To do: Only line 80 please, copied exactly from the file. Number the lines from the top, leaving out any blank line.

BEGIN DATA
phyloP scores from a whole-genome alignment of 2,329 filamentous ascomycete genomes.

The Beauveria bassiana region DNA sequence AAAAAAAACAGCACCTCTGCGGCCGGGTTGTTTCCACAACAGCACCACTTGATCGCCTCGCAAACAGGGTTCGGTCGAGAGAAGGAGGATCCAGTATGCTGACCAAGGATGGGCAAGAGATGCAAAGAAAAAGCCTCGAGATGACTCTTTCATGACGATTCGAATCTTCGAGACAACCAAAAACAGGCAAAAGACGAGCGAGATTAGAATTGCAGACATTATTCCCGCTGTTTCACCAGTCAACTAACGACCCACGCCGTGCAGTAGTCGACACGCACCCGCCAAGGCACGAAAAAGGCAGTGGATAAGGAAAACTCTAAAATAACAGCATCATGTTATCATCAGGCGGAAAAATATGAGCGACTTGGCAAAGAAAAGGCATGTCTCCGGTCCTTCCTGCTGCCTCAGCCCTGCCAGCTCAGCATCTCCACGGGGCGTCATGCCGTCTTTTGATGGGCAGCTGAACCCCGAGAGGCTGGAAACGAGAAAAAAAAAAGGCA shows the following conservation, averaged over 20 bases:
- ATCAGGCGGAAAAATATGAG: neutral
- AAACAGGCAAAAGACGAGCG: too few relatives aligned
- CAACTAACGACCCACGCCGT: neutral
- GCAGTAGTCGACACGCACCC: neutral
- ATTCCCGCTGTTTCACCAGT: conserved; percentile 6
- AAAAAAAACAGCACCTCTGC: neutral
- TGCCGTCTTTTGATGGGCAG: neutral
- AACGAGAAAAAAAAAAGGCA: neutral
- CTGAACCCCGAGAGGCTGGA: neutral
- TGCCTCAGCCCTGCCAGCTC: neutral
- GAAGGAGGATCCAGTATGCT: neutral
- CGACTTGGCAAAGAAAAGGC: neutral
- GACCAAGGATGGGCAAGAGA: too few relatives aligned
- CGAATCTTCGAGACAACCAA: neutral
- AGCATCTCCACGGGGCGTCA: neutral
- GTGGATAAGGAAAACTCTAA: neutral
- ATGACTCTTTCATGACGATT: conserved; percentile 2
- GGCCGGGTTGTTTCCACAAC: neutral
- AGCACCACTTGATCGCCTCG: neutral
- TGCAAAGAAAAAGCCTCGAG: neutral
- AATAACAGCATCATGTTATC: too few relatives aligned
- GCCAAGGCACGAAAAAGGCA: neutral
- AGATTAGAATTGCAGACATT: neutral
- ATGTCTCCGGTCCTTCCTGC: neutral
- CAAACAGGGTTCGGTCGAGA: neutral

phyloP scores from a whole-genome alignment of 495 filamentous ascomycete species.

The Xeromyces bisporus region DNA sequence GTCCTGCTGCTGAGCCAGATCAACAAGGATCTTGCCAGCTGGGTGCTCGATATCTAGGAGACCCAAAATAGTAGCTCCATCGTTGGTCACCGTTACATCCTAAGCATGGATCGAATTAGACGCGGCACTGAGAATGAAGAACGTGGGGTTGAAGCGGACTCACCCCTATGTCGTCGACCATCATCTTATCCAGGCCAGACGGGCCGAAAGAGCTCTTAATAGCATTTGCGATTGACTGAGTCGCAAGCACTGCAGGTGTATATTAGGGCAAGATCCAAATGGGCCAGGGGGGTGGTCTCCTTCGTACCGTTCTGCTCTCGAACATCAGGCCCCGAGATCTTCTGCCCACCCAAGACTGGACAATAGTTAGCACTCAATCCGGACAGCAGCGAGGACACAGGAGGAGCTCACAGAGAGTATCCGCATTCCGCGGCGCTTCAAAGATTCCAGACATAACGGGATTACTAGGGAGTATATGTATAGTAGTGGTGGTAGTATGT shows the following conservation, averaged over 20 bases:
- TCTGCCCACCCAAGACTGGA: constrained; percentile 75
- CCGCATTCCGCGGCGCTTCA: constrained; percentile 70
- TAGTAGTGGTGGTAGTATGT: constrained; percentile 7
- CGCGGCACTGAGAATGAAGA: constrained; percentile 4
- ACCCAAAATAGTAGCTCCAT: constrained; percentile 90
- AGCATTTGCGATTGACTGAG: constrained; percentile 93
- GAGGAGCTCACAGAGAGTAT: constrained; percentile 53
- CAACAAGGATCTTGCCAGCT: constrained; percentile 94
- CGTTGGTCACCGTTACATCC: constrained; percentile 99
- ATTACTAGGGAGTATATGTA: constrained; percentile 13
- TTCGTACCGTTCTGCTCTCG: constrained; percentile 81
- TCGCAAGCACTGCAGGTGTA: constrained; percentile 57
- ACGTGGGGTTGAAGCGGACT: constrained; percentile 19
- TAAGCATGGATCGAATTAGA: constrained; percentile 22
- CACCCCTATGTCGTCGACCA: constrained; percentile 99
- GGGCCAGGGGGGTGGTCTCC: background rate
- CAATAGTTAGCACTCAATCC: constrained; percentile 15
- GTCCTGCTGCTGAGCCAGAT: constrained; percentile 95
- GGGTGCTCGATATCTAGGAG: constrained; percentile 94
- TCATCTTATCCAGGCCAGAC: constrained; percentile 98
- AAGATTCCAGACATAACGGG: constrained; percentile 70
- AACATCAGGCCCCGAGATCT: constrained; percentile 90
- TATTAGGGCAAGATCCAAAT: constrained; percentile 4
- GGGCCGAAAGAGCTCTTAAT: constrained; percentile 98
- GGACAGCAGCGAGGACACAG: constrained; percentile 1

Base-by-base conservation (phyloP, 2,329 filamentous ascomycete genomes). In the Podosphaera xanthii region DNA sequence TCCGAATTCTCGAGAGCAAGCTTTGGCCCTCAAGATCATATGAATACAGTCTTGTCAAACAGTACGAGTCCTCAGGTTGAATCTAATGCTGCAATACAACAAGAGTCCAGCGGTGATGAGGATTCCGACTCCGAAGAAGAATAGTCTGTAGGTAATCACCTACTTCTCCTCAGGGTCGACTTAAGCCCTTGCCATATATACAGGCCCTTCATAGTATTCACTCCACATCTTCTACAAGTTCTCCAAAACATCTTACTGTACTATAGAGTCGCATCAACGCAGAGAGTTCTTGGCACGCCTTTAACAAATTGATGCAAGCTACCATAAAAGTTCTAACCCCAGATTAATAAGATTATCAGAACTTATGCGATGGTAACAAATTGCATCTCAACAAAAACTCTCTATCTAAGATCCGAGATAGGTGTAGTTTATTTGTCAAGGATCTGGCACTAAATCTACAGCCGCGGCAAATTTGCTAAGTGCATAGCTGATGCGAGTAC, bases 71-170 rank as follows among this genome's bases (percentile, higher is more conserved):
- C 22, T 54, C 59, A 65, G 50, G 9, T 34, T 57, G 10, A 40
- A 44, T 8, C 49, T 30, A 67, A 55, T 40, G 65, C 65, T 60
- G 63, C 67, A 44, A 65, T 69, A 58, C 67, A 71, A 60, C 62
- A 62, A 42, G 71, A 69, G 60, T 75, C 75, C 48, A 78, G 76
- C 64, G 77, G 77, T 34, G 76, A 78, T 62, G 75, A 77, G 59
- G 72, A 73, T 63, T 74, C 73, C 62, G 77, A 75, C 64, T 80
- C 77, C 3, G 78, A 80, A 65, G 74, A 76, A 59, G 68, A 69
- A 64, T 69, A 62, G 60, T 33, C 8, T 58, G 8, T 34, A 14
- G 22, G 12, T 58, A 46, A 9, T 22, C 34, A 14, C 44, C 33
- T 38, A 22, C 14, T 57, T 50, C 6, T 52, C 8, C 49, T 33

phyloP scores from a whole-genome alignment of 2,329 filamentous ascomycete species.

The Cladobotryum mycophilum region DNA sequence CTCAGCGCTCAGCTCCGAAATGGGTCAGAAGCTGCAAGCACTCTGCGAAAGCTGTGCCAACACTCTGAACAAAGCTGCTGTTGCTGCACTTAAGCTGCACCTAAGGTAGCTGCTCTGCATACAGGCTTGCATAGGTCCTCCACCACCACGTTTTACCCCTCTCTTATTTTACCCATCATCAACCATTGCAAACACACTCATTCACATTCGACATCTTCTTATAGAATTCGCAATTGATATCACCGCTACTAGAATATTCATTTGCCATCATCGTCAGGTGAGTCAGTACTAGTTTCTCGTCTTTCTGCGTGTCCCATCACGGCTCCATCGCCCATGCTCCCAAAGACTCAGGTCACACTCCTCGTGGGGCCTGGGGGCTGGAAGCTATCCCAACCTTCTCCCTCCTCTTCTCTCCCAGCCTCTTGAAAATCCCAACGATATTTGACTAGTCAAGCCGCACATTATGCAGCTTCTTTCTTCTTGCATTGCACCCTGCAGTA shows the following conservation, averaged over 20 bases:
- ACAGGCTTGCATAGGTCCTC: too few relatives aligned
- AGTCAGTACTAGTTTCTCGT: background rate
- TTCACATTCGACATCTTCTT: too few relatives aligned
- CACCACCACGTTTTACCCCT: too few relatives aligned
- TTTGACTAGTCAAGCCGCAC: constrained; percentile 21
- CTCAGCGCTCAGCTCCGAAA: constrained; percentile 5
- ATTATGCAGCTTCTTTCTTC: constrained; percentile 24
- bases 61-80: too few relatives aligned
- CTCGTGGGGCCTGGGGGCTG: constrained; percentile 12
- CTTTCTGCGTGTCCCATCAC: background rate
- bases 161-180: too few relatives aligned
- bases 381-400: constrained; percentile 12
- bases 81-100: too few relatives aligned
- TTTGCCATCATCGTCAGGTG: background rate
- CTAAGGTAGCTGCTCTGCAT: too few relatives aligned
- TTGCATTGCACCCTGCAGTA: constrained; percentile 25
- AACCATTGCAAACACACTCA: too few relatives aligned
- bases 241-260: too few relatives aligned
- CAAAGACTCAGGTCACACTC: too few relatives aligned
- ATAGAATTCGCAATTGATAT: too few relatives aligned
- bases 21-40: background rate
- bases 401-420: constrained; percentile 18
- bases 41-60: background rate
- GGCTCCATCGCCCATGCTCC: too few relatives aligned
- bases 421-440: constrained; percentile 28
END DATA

- bases 81-100: too few relatives aligned